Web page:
4. Allow ALL of your emotions. Allow your emotions to rise, be felt, be okay, and be allowed. Anger. Rage. Grief. Sadness. Relief. Gratitude. Envy. Whatever comes up for you, allow it. Feel it. And feel it right through to the end. Often in big life moments, we push away or minimize or disallow certain emotions. We stop ourselves from feeling them, and this can actually block our emotional recovery. Allow all of what you feel to be okay and to be fully felt.

5. Focus on the future. It’s okay to look back and consider the “what ifs” and “if onlys,” and to ask what you could have done differently. There comes a point in time when that kind of questioning and analyzing contributes to keeping you stuck, not empowering or enabling you to move forward. Define your future. How do you want life to be this time next year? In five years? Focus on that and start making small steps towards creating that future for yourself.

6. Get professional help. Whether a coach, a therapist, or a combination, seek the support of trained professionals who can guide you through the healing. Find someone who can point out your blind spots, help you process and reframe your experience, and recognize and heal behavioral or relational patterns that are keeping you stuck. A professional who has resources, skills, and tools to help you process, heal, and guide you to reclaim the future you most want for yourself.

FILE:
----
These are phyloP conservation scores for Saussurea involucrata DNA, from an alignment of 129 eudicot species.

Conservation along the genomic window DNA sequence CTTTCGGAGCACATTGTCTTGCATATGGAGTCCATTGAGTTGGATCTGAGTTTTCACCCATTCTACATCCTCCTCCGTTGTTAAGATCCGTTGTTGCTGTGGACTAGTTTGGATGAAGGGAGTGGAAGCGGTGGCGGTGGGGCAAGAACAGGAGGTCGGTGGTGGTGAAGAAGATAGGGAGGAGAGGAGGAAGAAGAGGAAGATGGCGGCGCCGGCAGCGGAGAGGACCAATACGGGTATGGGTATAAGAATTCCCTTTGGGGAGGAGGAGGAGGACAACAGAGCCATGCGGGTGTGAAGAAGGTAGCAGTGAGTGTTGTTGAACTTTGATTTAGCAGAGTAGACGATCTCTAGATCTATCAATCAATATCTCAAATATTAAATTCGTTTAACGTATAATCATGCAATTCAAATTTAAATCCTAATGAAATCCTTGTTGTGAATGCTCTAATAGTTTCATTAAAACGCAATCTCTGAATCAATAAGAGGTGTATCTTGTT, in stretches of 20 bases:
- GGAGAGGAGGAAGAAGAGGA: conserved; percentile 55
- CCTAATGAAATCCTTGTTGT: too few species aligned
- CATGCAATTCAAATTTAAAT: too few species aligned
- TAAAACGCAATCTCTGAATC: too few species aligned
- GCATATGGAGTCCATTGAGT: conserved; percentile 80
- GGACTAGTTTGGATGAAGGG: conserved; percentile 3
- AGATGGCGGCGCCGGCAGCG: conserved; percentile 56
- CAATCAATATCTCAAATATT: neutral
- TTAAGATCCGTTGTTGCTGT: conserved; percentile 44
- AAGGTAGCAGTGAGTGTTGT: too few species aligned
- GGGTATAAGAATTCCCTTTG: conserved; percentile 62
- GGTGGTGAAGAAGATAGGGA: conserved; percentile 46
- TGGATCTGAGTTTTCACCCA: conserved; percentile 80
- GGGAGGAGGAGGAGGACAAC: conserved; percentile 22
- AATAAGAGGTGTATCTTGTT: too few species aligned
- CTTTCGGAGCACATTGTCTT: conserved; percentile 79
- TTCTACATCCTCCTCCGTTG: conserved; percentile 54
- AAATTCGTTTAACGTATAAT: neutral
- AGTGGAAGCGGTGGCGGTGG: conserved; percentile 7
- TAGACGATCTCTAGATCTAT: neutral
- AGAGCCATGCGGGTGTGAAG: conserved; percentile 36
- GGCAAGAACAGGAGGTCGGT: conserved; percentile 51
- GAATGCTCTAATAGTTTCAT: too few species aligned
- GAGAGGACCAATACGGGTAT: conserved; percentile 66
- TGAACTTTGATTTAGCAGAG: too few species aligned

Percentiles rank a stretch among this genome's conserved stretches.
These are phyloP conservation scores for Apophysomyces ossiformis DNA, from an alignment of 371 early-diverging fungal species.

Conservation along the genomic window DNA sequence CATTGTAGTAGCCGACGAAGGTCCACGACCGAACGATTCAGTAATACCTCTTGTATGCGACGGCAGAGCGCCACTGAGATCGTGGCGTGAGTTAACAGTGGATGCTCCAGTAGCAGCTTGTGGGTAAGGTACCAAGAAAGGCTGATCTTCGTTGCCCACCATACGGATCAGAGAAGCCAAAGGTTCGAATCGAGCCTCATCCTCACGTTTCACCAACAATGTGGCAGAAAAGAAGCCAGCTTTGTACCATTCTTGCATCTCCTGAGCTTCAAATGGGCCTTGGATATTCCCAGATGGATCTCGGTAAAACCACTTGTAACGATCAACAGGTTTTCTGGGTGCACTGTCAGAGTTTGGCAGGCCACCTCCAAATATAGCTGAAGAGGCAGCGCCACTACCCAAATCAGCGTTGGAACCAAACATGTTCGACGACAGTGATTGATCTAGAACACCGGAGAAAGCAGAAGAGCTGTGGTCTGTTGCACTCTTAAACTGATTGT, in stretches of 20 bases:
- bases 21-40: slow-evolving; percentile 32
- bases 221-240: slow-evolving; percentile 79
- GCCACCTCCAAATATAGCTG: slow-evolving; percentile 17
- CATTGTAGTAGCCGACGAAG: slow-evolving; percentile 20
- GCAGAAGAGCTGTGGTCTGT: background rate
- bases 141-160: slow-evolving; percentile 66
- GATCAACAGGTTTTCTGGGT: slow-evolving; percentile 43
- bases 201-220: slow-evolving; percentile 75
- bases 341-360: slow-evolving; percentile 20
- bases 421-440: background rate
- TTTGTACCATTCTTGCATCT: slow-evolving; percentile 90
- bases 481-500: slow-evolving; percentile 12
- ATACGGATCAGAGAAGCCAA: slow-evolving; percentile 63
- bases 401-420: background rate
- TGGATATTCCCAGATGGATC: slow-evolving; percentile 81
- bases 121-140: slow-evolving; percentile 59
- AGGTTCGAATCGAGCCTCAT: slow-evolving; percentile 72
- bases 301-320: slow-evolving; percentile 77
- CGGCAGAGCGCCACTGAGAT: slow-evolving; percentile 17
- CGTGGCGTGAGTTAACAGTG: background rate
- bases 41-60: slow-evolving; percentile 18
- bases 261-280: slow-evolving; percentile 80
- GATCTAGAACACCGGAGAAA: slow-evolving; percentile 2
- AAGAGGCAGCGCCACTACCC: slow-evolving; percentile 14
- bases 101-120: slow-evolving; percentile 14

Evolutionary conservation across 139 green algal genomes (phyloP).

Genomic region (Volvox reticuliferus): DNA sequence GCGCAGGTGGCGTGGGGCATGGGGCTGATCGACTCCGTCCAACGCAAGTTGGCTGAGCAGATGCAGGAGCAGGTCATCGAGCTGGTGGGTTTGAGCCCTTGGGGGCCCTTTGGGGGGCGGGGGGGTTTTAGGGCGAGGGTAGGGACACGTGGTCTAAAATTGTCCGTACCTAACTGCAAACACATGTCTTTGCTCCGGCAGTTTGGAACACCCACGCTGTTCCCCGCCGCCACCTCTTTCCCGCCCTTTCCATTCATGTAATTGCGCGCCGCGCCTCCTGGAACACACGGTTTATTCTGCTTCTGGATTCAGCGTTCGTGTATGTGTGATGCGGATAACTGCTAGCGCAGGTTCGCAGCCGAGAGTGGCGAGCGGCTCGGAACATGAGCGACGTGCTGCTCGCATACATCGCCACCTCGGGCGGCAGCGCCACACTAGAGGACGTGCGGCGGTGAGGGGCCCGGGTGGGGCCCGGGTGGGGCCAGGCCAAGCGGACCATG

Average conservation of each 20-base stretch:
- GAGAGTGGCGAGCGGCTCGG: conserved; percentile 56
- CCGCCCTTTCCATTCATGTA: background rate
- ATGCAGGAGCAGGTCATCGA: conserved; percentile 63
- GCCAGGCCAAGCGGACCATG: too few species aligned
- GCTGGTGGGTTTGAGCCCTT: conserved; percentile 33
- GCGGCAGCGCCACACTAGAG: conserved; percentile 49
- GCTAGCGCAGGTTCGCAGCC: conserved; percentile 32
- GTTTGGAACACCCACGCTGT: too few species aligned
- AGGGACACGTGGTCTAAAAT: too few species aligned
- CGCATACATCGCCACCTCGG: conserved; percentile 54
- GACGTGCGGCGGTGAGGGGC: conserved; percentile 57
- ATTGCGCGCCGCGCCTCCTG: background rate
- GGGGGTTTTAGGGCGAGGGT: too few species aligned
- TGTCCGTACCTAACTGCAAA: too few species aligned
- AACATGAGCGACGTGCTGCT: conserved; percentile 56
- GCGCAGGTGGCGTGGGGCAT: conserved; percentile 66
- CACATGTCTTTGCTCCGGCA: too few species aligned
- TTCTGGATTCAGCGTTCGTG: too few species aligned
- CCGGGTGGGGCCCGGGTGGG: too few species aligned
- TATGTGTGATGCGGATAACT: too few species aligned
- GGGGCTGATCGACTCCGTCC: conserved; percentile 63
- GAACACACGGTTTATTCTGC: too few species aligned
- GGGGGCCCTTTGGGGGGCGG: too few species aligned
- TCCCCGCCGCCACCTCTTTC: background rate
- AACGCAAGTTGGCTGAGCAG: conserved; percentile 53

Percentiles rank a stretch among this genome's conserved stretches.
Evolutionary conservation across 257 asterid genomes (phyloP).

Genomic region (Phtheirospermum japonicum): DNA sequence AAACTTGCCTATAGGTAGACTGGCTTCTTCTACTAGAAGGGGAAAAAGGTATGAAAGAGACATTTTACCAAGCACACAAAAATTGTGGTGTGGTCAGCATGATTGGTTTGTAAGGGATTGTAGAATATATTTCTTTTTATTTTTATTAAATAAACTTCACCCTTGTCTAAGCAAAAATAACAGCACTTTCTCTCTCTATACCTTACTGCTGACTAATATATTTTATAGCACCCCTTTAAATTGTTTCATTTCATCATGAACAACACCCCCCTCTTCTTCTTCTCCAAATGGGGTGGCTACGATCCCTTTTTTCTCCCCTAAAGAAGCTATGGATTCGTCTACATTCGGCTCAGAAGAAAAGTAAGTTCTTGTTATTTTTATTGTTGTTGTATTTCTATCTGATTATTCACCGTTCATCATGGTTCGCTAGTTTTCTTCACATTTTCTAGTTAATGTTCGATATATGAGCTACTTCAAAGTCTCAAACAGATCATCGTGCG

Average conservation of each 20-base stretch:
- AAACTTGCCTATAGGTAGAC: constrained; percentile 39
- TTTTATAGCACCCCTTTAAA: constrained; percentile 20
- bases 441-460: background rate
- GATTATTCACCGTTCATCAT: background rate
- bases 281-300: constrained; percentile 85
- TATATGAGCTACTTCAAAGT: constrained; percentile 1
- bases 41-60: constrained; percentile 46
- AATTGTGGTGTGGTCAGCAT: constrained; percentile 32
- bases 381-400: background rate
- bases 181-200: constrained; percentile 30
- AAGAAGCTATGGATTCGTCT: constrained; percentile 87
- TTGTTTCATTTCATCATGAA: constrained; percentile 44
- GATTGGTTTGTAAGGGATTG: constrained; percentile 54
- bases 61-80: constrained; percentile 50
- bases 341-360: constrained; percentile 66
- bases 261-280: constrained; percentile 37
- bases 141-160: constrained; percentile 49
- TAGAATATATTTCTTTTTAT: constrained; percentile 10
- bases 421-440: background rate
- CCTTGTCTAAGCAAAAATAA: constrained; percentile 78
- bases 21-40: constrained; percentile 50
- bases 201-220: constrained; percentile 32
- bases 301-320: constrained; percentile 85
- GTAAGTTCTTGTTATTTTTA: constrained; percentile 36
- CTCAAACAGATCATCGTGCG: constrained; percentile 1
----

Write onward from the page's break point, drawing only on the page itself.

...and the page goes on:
Embrace the Changes and the New You

    Know you are not alone. There are many separated couples out there. By connecting with others in the same boat, you will be able to find support, advice, community, and a sense of belonging that may be missing following your divorce.